InterAct Theater Company is committed to left-leaning political work. That context is the only clue that the hermetically sealed "American Sublime" is not seriously endorsing terrorist acts in the name of perverted patriotism. This satire suggests that post-9/11 grief can be assuaged by killing Muslim leaders in art museums.
InterAct Theater Company is committed to left-leaning political work. That context is the only clue that the hermetically sealed “American Sublime” is not seriously endorsing terrorist acts in the name of perverted patriotism. Like Swift’s “A Modest Proposal,” in which eating babies is proposed as a solution to food shortages in 18th century London, this satire suggests that post-9/11 grief can be assuaged by killing Muslim leaders in art museums. The difference is that Swift’s essay was — and still is — shocking, while Patricia Lynch’s play is a bore.
Consider 80 minutes of the following drivel:
“If we could just go back.”
“People consistently fail one another.”
“Can you ever escape your fate?”
“You need your hope.”
“Fight pain with pain.”
“These are strange and troubling times.”
Wholesome-seeming but profoundly nuts middle-aged couple Constance (Hayden Saunier) and Todd (Steve Hatzai) are in the American wing of a major urban art museum. They are gazing at Bierstadt’s huge 19th century landscape, “Storm in the Rocky Mountains, Mt. Rosalie,” an example of the American Sublime school of painting. It has become, for them, the sea-to-shining-sea emblem of a vanished and splendid America to which they wish to return. Elsewhere in the museum, a special exhibition of Islamic art is opening with Muslim dignitaries in attendance.
After at first reprimanding the couple, the museum guard (Jefferson Haynes) is persuaded he’s their messenger. He becomes the superhero of his teenage fantasy, the surrogate son who will avenge the loss of their real son in the World Trade Center catastrophe. They offer him a way to end the meagerness of his life and make history: they offer him a gun.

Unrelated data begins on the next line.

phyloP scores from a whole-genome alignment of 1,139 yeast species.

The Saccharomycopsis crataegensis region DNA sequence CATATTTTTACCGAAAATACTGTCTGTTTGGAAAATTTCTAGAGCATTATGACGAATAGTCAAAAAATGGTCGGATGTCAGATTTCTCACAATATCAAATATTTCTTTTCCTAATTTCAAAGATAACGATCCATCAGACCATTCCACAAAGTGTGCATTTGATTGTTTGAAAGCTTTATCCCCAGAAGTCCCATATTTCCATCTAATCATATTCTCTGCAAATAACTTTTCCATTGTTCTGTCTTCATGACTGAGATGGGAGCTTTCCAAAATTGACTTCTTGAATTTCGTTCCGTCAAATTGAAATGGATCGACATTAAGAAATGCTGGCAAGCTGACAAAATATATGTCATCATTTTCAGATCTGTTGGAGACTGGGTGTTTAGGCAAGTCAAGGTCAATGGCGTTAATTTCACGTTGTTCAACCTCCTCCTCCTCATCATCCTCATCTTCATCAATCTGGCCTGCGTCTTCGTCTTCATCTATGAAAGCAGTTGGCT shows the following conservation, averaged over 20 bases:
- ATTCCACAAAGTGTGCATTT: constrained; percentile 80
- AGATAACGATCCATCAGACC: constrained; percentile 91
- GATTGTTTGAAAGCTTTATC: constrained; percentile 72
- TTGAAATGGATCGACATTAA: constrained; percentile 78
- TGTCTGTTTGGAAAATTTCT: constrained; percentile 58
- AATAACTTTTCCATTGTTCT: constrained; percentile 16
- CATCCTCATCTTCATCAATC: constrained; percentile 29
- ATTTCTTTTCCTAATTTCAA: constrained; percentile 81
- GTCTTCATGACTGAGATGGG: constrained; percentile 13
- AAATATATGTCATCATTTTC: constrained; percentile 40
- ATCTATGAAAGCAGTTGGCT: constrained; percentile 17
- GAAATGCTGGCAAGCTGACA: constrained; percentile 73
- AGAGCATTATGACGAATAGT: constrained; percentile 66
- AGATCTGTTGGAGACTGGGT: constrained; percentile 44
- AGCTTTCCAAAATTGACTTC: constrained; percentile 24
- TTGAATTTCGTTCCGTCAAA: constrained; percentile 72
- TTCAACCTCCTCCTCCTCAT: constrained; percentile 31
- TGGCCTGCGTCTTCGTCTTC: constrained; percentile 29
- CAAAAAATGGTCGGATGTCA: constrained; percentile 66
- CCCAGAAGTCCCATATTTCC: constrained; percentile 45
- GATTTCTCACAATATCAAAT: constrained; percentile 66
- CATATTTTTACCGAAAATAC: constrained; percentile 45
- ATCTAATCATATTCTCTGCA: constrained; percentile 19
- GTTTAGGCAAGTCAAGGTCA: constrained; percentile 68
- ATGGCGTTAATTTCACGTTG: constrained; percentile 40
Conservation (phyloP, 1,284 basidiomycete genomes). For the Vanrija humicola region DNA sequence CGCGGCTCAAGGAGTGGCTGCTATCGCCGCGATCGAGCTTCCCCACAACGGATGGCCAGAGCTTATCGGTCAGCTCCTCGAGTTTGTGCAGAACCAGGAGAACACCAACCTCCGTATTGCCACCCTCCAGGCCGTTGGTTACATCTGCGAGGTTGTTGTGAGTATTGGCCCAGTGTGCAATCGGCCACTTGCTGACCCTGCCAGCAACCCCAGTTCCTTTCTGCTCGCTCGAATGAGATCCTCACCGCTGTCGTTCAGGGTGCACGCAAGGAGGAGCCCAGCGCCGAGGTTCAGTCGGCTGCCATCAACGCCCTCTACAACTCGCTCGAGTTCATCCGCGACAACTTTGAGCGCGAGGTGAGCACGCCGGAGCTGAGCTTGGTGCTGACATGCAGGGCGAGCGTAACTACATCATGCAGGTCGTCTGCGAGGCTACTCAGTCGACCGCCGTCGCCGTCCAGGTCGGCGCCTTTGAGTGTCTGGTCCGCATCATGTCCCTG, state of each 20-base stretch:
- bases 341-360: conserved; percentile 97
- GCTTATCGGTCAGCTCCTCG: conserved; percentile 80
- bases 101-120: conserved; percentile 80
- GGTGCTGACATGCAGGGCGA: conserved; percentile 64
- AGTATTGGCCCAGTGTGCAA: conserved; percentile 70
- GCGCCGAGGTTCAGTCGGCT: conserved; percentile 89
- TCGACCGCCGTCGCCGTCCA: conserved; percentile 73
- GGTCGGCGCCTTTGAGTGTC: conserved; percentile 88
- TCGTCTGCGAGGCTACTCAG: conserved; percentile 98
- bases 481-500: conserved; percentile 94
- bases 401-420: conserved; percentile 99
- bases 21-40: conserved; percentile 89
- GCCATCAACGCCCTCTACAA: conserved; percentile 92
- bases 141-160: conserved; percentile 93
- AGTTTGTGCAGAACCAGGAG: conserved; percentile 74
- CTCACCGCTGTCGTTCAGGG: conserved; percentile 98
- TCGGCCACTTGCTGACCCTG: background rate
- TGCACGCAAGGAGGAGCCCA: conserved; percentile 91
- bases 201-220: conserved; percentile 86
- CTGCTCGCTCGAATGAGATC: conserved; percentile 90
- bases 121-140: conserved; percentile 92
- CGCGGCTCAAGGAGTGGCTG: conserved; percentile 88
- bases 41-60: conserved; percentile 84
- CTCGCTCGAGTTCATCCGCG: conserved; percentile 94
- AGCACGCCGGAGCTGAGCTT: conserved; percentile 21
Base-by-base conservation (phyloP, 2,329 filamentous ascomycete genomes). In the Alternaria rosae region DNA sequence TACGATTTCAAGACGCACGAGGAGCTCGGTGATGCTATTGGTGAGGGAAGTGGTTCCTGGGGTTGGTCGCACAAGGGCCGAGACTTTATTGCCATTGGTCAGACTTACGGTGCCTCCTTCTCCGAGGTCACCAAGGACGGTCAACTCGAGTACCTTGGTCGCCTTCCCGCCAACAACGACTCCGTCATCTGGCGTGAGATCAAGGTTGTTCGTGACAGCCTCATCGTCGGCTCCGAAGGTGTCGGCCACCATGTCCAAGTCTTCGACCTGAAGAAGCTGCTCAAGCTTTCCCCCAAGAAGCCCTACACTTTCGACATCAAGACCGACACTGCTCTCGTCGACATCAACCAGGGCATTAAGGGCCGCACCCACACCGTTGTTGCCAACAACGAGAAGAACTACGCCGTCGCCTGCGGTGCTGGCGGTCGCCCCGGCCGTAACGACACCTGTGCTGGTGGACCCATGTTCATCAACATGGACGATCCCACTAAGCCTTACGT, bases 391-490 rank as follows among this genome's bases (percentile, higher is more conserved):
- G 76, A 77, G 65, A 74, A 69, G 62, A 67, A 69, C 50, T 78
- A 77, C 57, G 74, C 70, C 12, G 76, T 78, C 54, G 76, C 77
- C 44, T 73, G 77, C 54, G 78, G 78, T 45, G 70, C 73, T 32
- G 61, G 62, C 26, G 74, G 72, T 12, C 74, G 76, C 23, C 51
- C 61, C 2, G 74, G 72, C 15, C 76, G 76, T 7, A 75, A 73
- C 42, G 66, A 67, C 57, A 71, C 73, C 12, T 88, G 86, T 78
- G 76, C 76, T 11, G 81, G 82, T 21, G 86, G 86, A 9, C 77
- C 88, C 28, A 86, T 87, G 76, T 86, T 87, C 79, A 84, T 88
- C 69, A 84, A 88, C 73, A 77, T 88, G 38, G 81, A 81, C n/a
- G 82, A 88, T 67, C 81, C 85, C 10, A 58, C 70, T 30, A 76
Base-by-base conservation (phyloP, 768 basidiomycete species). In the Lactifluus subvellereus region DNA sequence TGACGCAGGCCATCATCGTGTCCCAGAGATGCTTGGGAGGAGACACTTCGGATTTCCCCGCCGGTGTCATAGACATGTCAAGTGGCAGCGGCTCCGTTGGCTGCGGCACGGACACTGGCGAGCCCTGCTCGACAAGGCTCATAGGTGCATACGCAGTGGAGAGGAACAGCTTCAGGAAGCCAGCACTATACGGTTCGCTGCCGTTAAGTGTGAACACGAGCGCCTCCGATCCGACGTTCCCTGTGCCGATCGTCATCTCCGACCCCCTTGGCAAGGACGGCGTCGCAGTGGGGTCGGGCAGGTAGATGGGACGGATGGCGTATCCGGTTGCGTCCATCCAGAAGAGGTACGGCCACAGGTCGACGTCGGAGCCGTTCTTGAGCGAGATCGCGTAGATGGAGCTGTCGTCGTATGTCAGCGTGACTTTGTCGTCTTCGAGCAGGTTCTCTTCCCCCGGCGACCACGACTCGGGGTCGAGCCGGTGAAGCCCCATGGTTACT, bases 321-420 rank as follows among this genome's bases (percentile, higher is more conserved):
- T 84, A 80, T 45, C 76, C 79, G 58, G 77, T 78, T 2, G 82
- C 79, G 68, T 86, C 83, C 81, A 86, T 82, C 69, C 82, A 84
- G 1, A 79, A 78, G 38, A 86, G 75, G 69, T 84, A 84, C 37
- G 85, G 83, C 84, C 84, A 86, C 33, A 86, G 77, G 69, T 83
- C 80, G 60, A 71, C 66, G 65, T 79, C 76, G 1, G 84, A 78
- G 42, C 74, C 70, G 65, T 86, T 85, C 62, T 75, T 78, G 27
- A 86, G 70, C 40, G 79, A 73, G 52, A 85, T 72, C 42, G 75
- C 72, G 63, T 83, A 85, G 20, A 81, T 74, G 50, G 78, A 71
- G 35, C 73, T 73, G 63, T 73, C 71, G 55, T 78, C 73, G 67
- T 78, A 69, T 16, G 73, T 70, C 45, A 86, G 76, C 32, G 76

Three good actors have found the flattest Midwestern accents and the most generic gestures (feminine hand to breast, distraught hand to forehead, manly hand to shoulder) to convey these heartland-of-America types. The production, like the playwright, seems to feel contempt for this Wal-Mart world, with its slogans and tears and bad clothes.
The danger in creating characters who are so weird (much talk of angels, of blood), so dull (the gear in Todd’s backpack has cutesy names like Buddy the Bandana and Mr. Rope) and so creepy (Constance gives the guard a foot massage and wipes his feet with her hair) is that our interest in them — or certainly our capacity to identify with them — is diminished. We feel little sympathy for these grief-stricken parents.
The play ends with “America the Beautiful,” the lyrics of its rarely sung second verse providing the evening’s only chilling glimpse of the power this play might have summoned. Constance softly, happily sings, “Thine alabaster cities gleam/ Undimmed by human tears,” and we suddenly, briefly, feel the enormity of our loss and how dimmed by tears our cities have become.